I was obviously mistaken. Ayer does a fantastic job of taking the reader back to the beginning of the war in the late s to travel with Helen and Alfons throughout the war. My attitude quickly changed Many students start learning about the holocaust in middle school and do a vast number of projects through out high school. My attitude quickly changed toward this book as my mind was opened up by their stories.
Especially Alfons' story.
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Being a seventeen year old I haven't been exposed to many Nazis, mostly Jews like Anne Frank, so I learned a a whole new perspective. I am glad there are people like Helen and Alfons to speak out and teach us about our history even if it is the part of history we are not proud of.
I always love learning about characters in books and how things play out and this being first biography I read I was excited when I realized that there is more for me to learn. There are many survivors of the Holocaust and an endless amount I can learn about this part of our history. Weather you are a history person or not this book has a lot to offer and everyone should read it. Very interesting and engrossing book, following the experiences of Helen Waterford and Alfons Heck, both before, during, and after the war; quotations from both of them are used frequently throughout the book.
My one complaint is that it's not always instantly clear who is "speaking" in the quotations. View all 10 comments. This was an excellent book. It told the two separate stories of two people living in the same area during WW2 one Jewish, one German. I found his story to be extremely interesting and just the fact that they were basically brainwashed from such a young age and under such mind control from Hitler and his people is incre This was an excellent book.
I found his story to be extremely interesting and just the fact that they were basically brainwashed from such a young age and under such mind control from Hitler and his people is incredibly scary. The things that were endured on all sides of that war were horrific. I think this is a very important YA book about this subject and would recommend it to anyone to read. Mar 01, Alissa rated it really liked it Shelves: non-fiction , book-club , world-war-2 , popsugar-reading-challenge. I am always sad and emotionally spent when I finish a book about World War 2. Such a senseless waste of human life and so much hatred.
This book gave a good overall summary of Germany's involvement in World War 2. It was also interesting in that it gave us one point of view from someone that was in the Hitler Youth. That is a perspective I haven't read much of and it gives me more insight into the fictional book, The Boy at the Top of the Mountain , which I read earlier this year that deals with I am always sad and emotionally spent when I finish a book about World War 2.
That is a perspective I haven't read much of and it gives me more insight into the fictional book, The Boy at the Top of the Mountain , which I read earlier this year that deals with a zealous youth devoted to Hitler. I really liked how it took both that perspective and the perspective of a Jew who survived Auschwitz and intertwined them using excerpts in their own words.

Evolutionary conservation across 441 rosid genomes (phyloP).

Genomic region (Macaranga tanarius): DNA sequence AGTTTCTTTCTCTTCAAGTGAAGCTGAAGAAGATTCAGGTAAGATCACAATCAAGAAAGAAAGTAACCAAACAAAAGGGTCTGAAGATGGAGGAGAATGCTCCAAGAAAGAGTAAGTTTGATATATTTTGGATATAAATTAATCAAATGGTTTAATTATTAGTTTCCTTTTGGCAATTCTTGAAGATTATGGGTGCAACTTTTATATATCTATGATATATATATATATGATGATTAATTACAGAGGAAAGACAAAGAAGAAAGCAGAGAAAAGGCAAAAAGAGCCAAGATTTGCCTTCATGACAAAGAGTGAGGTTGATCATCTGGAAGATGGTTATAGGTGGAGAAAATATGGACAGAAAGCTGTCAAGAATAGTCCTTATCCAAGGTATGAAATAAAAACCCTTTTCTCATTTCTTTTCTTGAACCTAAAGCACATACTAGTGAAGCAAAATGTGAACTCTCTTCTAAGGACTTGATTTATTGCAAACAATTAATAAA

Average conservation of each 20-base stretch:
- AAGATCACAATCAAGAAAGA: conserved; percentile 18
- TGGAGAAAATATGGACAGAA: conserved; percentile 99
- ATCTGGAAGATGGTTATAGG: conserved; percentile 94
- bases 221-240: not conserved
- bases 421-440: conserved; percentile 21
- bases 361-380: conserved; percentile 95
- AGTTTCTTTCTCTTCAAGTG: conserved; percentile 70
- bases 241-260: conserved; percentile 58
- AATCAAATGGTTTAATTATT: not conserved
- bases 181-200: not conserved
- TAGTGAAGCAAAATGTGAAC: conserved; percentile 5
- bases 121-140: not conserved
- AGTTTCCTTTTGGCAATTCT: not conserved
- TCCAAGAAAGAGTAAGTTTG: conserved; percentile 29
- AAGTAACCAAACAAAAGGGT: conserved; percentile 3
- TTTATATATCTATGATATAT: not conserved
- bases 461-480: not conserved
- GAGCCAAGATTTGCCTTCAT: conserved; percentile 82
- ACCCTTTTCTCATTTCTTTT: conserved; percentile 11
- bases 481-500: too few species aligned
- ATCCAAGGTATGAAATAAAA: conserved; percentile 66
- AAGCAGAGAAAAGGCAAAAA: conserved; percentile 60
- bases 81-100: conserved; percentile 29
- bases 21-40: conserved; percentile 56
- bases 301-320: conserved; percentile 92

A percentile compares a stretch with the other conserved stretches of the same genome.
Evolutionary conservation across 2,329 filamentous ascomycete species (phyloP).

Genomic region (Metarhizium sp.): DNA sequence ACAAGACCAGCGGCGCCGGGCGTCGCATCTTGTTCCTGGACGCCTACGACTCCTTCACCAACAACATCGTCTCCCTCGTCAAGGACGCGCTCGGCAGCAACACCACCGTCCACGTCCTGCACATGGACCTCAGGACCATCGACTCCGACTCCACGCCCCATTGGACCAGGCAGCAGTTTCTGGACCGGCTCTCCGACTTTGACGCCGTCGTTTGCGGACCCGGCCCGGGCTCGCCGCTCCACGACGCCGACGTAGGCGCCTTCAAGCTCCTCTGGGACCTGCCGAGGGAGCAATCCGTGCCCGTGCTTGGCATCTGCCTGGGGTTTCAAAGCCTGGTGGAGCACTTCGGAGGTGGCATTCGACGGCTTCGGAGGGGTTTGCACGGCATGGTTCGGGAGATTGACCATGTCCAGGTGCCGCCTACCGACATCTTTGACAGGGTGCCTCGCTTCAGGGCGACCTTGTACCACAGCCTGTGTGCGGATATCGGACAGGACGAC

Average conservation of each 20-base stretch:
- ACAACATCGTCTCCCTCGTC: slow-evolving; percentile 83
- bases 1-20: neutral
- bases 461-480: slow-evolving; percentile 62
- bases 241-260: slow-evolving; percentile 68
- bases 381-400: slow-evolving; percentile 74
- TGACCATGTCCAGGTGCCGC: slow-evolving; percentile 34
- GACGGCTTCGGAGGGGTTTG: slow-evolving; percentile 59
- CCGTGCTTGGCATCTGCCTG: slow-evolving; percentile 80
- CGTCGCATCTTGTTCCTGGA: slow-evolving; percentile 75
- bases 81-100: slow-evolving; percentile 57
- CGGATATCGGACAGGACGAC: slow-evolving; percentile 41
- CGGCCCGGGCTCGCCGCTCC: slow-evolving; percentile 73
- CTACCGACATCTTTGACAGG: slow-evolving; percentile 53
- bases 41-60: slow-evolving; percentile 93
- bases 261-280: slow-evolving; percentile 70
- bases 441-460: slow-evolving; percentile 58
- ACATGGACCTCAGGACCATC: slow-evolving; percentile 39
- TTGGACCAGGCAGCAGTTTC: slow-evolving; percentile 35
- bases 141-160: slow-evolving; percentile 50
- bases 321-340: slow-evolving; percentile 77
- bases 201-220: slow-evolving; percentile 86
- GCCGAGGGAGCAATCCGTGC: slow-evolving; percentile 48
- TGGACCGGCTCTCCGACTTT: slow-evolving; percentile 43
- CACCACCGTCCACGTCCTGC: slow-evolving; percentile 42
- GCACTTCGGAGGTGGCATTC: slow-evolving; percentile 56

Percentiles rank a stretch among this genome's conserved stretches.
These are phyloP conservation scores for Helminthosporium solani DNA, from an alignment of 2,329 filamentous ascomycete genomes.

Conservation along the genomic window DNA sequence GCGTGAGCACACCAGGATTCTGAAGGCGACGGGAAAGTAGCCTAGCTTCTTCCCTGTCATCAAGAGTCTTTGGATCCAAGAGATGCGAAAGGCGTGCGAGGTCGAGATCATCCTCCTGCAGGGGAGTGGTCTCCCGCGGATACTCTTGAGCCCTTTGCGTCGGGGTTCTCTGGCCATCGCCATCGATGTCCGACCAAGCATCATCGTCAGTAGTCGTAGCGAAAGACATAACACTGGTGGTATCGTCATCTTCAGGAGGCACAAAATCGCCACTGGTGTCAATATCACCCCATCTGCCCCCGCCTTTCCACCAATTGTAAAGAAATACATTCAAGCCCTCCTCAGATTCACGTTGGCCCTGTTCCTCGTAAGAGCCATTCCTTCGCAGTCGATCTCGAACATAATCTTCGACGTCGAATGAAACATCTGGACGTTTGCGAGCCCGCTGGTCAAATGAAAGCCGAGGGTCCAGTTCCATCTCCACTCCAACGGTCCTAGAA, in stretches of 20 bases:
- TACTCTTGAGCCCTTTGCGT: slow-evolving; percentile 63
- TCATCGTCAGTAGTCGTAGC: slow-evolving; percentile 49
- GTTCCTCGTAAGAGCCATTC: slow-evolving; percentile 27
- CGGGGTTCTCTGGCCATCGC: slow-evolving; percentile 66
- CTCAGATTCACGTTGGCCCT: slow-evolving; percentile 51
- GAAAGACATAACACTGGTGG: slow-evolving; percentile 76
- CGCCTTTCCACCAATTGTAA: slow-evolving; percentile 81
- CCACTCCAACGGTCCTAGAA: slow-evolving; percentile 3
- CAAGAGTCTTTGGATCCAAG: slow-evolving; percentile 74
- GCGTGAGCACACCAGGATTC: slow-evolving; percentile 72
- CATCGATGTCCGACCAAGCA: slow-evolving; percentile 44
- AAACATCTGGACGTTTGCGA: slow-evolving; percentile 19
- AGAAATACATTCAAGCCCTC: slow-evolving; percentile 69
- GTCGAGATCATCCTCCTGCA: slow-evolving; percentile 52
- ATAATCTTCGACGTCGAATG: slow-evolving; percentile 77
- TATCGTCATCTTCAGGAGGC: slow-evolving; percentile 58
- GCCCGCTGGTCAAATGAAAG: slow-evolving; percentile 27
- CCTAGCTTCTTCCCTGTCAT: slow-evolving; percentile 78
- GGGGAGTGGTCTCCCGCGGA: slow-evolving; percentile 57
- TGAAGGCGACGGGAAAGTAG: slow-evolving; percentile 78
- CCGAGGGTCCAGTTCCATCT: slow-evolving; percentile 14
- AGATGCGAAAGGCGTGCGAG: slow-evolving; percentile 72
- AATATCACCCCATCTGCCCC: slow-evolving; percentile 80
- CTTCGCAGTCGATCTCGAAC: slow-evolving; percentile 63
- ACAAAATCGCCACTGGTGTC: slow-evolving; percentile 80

I also really liked learning about how they teamed up in the 's and lectured together. That was very interesting. Oct 28, Kelsey Wright rated it it was amazing. Helen was a Jewish girl who went into hiding in Amsterdam against the Nazis and Alfons was a German child who became a high ranking Nazi official during the time period in Germany. This book is great at giving information, feelings, and stories over the tragic incidents in Germany over The Holocaust and World War 2. If you are interested in the history of Germany during this time period then I would definitely recommend this book to you.
Although, if you are like me and are not too interested in history, then this book may not be that interesting to you. All together, this is an important time in history for everyone so it is definitely worth reading to get a good understanding of this time.
Parallel Journeys by Eleanor H. Ayer
Feb 02, Debbi rated it really liked it. A true story or stories as this is two people's journey through World War II. The first is a young man who grows up in a small village and like all German children he is brainwashed by Nazism and inducted into the Hitler Youth at years-old.
The other story starts with a young Jewish girl about the time Hitler starts his propaganda campaign against the Jews. The book goes back and forth between the two but stays current date wise as it goes from the early thirties when Hilter first rose to pow A true story or stories as this is two people's journey through World War II.
The book goes back and forth between the two but stays current date wise as it goes from the early thirties when Hilter first rose to power clear through the war and beyond. Very accurate and told a lot about the war that I did not know or had forgotten.